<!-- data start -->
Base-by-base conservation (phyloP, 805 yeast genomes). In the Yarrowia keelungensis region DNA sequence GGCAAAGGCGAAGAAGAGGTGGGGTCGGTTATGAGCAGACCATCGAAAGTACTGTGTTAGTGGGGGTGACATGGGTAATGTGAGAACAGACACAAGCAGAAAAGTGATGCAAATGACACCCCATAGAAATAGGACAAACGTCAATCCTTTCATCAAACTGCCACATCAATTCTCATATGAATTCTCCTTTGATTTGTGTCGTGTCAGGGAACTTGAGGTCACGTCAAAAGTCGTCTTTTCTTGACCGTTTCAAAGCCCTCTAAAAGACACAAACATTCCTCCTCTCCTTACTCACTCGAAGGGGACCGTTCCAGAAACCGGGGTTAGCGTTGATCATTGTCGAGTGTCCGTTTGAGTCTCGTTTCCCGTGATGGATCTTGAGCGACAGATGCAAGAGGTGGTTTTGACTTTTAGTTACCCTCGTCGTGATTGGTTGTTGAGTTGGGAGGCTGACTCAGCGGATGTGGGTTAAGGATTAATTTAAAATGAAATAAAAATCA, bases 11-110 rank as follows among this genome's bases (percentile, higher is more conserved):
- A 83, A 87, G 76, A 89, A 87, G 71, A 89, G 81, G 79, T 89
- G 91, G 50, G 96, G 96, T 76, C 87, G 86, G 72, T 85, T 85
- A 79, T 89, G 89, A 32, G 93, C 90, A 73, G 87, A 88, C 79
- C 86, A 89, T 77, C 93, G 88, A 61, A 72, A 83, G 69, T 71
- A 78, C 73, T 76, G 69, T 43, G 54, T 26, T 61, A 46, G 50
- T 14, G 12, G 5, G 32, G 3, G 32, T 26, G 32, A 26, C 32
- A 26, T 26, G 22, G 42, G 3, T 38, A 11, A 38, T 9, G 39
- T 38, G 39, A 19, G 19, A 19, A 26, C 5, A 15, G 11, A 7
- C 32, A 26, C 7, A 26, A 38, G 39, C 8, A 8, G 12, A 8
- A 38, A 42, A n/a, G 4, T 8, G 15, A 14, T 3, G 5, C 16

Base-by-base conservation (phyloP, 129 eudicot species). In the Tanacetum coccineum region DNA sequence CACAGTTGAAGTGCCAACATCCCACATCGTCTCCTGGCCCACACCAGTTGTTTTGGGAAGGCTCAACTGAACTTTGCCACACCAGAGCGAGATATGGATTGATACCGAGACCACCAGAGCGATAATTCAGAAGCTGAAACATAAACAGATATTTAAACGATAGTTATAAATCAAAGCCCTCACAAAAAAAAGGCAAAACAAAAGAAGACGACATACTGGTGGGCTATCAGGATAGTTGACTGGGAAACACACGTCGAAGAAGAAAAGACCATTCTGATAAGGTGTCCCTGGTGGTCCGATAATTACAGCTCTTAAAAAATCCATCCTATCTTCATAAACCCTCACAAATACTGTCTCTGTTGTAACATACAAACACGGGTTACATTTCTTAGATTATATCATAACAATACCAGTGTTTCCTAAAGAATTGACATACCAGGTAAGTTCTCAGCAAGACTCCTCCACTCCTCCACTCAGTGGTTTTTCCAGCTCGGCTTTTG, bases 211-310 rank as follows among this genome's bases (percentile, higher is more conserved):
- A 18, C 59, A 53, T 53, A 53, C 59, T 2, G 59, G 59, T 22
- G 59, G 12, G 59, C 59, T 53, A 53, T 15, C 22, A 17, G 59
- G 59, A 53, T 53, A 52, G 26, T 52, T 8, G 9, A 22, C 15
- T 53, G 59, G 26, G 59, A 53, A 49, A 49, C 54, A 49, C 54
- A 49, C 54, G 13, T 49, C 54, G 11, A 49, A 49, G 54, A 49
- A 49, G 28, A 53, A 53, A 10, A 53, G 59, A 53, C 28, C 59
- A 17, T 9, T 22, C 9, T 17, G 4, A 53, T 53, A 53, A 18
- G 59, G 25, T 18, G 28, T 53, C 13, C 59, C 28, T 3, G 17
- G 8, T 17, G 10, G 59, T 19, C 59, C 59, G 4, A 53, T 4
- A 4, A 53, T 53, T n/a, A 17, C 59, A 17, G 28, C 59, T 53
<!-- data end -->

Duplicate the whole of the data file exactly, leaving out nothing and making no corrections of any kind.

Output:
Base-by-base conservation (phyloP, 805 yeast genomes). In the Yarrowia keelungensis region DNA sequence GGCAAAGGCGAAGAAGAGGTGGGGTCGGTTATGAGCAGACCATCGAAAGTACTGTGTTAGTGGGGGTGACATGGGTAATGTGAGAACAGACACAAGCAGAAAAGTGATGCAAATGACACCCCATAGAAATAGGACAAACGTCAATCCTTTCATCAAACTGCCACATCAATTCTCATATGAATTCTCCTTTGATTTGTGTCGTGTCAGGGAACTTGAGGTCACGTCAAAAGTCGTCTTTTCTTGACCGTTTCAAAGCCCTCTAAAAGACACAAACATTCCTCCTCTCCTTACTCACTCGAAGGGGACCGTTCCAGAAACCGGGGTTAGCGTTGATCATTGTCGAGTGTCCGTTTGAGTCTCGTTTCCCGTGATGGATCTTGAGCGACAGATGCAAGAGGTGGTTTTGACTTTTAGTTACCCTCGTCGTGATTGGTTGTTGAGTTGGGAGGCTGACTCAGCGGATGTGGGTTAAGGATTAATTTAAAATGAAATAAAAATCA, bases 11-110 rank as follows among this genome's bases (percentile, higher is more conserved):
- A 83, A 87, G 76, A 89, A 87, G 71, A 89, G 81, G 79, T 89
- G 91, G 50, G 96, G 96, T 76, C 87, G 86, G 72, T 85, T 85
- A 79, T 89, G 89, A 32, G 93, C 90, A 73, G 87, A 88, C 79
- C 86, A 89, T 77, C 93, G 88, A 61, A 72, A 83, G 69, T 71
- A 78, C 73, T 76, G 69, T 43, G 54, T 26, T 61, A 46, G 50
- T 14, G 12, G 5, G 32, G 3, G 32, T 26, G 32, A 26, C 32
- A 26, T 26, G 22, G 42, G 3, T 38, A 11, A 38, T 9, G 39
- T 38, G 39, A 19, G 19, A 19, A 26, C 5, A 15, G 11, A 7
- C 32, A 26, C 7, A 26, A 38, G 39, C 8, A 8, G 12, A 8
- A 38, A 42, A n/a, G 4, T 8, G 15, A 14, T 3, G 5, C 16

Base-by-base conservation (phyloP, 129 eudicot species). In the Tanacetum coccineum region DNA sequence CACAGTTGAAGTGCCAACATCCCACATCGTCTCCTGGCCCACACCAGTTGTTTTGGGAAGGCTCAACTGAACTTTGCCACACCAGAGCGAGATATGGATTGATACCGAGACCACCAGAGCGATAATTCAGAAGCTGAAACATAAACAGATATTTAAACGATAGTTATAAATCAAAGCCCTCACAAAAAAAAGGCAAAACAAAAGAAGACGACATACTGGTGGGCTATCAGGATAGTTGACTGGGAAACACACGTCGAAGAAGAAAAGACCATTCTGATAAGGTGTCCCTGGTGGTCCGATAATTACAGCTCTTAAAAAATCCATCCTATCTTCATAAACCCTCACAAATACTGTCTCTGTTGTAACATACAAACACGGGTTACATTTCTTAGATTATATCATAACAATACCAGTGTTTCCTAAAGAATTGACATACCAGGTAAGTTCTCAGCAAGACTCCTCCACTCCTCCACTCAGTGGTTTTTCCAGCTCGGCTTTTG, bases 211-310 rank as follows among this genome's bases (percentile, higher is more conserved):
- A 18, C 59, A 53, T 53, A 53, C 59, T 2, G 59, G 59, T 22
- G 59, G 12, G 59, C 59, T 53, A 53, T 15, C 22, A 17, G 59
- G 59, A 53, T 53, A 52, G 26, T 52, T 8, G 9, A 22, C 15
- T 53, G 59, G 26, G 59, A 53, A 49, A 49, C 54, A 49, C 54
- A 49, C 54, G 13, T 49, C 54, G 11, A 49, A 49, G 54, A 49
- A 49, G 28, A 53, A 53, A 10, A 53, G 59, A 53, C 28, C 59
- A 17, T 9, T 22, C 9, T 17, G 4, A 53, T 53, A 53, A 18
- G 59, G 25, T 18, G 28, T 53, C 13, C 59, C 28, T 3, G 17
- G 8, T 17, G 10, G 59, T 19, C 59, C 59, G 4, A 53, T 4
- A 4, A 53, T 53, T n/a, A 17, C 59, A 17, G 28, C 59, T 53